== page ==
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Re: case mappings

Thomas Bushnell BSG <tb@xxxxxxxxxx> writes:

> Michael Sperber <sperber@xxxxxxxxxxxxxxxxxxxxxxxxxxx> writes:
>> For my applications, the case mappings defined in the draft are plenty
>> useful---they're sure useful well beyond ASCII.  Restricting them to
>> ASCII would make them very significantly less useful to me.  (What
>> with me being a German an all.  And BTW, no, the eszet issue is not
>> usually a problem in practice---it sure doesn't keep the case mappings
>> from being useful.)
> Your applications are useful *for German* maybe.... but that doesn't
> mean that the code you write, thinking only of your case, will work
> where the locale is different and more serious problems arise.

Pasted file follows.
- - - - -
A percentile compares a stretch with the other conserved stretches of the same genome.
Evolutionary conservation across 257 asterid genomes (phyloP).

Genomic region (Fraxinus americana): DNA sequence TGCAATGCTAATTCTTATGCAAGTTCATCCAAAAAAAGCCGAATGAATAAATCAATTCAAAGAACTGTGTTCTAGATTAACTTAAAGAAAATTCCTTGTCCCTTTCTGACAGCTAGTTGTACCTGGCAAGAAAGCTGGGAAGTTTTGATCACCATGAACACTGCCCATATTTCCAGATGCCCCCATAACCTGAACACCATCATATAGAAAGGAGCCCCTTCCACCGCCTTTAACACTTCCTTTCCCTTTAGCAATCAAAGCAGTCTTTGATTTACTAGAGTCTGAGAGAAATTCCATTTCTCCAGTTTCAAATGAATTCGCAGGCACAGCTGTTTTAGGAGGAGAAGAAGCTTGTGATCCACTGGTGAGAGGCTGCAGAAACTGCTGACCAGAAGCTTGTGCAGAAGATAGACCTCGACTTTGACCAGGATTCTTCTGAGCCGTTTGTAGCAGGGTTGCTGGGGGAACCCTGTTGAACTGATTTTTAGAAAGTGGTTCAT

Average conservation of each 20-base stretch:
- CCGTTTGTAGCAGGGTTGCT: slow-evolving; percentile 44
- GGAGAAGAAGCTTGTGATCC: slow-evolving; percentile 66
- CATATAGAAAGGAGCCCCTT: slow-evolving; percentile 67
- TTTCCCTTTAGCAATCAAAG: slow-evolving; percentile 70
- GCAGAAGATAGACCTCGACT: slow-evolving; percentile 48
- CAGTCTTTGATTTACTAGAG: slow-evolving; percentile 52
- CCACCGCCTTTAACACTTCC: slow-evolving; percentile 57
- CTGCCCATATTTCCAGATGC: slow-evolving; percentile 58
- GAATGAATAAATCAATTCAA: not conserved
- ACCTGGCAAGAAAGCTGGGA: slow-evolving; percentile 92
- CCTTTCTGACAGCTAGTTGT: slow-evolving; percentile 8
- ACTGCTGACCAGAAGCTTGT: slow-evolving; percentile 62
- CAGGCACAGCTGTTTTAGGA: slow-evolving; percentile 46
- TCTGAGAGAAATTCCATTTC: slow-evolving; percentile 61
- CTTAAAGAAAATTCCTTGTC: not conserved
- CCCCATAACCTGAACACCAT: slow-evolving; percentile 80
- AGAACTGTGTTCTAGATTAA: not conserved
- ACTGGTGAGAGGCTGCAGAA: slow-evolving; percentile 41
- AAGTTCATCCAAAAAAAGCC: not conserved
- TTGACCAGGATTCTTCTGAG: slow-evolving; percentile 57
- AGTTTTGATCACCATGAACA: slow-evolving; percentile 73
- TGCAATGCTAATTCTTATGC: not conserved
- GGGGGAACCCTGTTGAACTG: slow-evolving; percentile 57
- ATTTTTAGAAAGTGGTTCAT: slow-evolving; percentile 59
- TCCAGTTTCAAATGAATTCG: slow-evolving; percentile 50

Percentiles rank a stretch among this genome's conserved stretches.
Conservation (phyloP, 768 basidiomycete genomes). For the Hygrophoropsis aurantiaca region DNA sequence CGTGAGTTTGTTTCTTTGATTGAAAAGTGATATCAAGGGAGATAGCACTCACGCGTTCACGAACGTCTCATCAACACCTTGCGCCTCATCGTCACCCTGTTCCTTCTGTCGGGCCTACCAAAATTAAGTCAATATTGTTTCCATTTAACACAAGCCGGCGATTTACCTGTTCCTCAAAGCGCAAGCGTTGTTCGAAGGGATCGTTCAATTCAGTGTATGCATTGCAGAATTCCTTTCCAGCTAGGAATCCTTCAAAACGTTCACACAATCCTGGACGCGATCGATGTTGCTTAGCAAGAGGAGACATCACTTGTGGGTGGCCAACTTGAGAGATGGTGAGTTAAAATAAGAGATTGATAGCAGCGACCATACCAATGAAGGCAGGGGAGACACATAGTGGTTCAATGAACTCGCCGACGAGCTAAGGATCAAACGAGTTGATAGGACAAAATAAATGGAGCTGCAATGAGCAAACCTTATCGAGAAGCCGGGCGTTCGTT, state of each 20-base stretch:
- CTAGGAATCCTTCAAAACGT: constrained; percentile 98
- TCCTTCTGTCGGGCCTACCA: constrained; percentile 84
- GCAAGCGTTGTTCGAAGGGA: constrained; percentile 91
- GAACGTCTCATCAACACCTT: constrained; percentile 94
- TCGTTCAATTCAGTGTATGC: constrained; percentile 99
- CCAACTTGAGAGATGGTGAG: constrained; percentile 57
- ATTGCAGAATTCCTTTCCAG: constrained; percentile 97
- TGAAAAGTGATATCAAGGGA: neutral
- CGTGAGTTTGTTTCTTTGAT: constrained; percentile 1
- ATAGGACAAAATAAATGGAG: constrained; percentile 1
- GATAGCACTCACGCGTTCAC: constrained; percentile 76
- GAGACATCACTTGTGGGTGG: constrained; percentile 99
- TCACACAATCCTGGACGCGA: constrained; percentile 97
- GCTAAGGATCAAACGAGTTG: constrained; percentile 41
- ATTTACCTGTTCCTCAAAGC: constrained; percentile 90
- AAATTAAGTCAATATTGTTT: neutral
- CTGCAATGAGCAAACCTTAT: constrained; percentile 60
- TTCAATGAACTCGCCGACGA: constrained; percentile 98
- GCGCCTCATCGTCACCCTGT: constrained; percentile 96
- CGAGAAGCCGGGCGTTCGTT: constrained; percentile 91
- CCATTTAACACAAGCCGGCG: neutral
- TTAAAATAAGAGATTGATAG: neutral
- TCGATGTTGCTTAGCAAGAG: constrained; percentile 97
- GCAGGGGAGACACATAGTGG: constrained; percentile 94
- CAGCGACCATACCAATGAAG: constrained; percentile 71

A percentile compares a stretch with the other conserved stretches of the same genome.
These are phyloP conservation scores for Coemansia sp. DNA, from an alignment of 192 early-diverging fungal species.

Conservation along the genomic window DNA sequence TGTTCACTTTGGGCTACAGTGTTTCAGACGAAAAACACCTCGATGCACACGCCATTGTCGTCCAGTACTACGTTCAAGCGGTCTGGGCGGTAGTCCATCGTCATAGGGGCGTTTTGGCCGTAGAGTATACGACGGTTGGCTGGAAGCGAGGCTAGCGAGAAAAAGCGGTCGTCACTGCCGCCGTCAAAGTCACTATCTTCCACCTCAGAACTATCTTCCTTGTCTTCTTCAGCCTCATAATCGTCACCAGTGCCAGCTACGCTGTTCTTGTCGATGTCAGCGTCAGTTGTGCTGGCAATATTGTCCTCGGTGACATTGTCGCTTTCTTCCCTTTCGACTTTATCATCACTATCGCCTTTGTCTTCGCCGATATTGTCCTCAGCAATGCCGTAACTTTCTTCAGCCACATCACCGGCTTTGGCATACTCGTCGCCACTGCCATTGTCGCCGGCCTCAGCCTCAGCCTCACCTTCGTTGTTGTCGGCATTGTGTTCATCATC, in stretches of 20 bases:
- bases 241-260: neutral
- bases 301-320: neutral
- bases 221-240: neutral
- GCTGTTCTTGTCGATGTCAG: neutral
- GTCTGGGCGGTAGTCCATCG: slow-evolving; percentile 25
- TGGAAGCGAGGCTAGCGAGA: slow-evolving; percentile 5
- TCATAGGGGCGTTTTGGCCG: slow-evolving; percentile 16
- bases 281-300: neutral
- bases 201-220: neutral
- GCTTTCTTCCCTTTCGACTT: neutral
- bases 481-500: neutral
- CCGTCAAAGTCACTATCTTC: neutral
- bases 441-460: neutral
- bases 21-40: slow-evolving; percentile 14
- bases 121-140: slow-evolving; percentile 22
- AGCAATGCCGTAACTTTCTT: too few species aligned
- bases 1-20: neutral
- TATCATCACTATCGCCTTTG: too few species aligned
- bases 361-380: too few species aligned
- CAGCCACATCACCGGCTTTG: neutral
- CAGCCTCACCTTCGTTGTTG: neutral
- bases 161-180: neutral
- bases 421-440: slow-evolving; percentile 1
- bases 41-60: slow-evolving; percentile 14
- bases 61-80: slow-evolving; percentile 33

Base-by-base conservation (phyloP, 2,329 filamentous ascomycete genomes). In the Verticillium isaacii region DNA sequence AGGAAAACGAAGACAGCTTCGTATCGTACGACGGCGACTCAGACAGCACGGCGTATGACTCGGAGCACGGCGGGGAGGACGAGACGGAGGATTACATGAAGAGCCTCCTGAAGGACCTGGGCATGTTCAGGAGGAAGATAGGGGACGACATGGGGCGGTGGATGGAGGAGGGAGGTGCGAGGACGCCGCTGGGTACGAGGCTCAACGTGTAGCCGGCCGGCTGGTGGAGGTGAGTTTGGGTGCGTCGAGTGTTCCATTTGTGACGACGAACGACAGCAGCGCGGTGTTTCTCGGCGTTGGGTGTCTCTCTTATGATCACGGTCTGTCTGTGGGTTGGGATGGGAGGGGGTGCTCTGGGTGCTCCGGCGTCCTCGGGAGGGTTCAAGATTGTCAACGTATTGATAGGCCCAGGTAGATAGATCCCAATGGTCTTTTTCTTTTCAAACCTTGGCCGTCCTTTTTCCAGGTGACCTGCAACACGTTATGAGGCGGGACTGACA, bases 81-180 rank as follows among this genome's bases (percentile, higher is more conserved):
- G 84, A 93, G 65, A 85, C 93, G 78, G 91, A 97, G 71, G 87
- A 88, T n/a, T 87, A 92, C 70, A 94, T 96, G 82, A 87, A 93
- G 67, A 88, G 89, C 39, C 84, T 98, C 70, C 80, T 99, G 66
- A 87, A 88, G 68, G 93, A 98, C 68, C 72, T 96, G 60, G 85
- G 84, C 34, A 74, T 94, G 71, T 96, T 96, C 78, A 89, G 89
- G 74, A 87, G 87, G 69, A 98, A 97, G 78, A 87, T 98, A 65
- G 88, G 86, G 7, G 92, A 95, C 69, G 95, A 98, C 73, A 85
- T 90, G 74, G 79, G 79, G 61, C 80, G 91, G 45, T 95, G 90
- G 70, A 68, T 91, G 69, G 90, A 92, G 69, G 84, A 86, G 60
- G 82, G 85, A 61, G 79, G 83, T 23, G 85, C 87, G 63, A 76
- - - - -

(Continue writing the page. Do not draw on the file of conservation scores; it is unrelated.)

I have expressed myself poorly: If I want my code to behave in a
locale-specific way, then I'll use procedures that respect locale.
Ditto for full string-to-string case-mapping in a locale-independent
manner.  In other words, I need to indicate in my source code what I
want.  Sometimes I want exactly the case mapping the current SRFI
draft has---I *don't* want any of the others.

> You are quite right that this is a hard problem.  [...] 
> Case mapping is not a character-to-character function, it is a
> string-to-string function.
> Once you learn that, everything else becomes trivial.

I don't know what you think will become trivial.  Not much I can think
of.  Even implementing the UnicodeDate.txt case mappings is not
trivial to do efficiently---which is why we'll provide a reference
implementation for those pretty soon.

> Scheme has a system for numeric procedures that works automagically
> for systems that want really fancy stuff.

You're talking to the wrong person here: The fanciness in the R5RS
arithmetic often does the wrong thing.  Which is why people need to be
able to indicate what they want.  So this is a pretty good parallel to
the case mapping.

Cheers =8-} Mike
Friede, Völkerverständigung und überhaupt blabla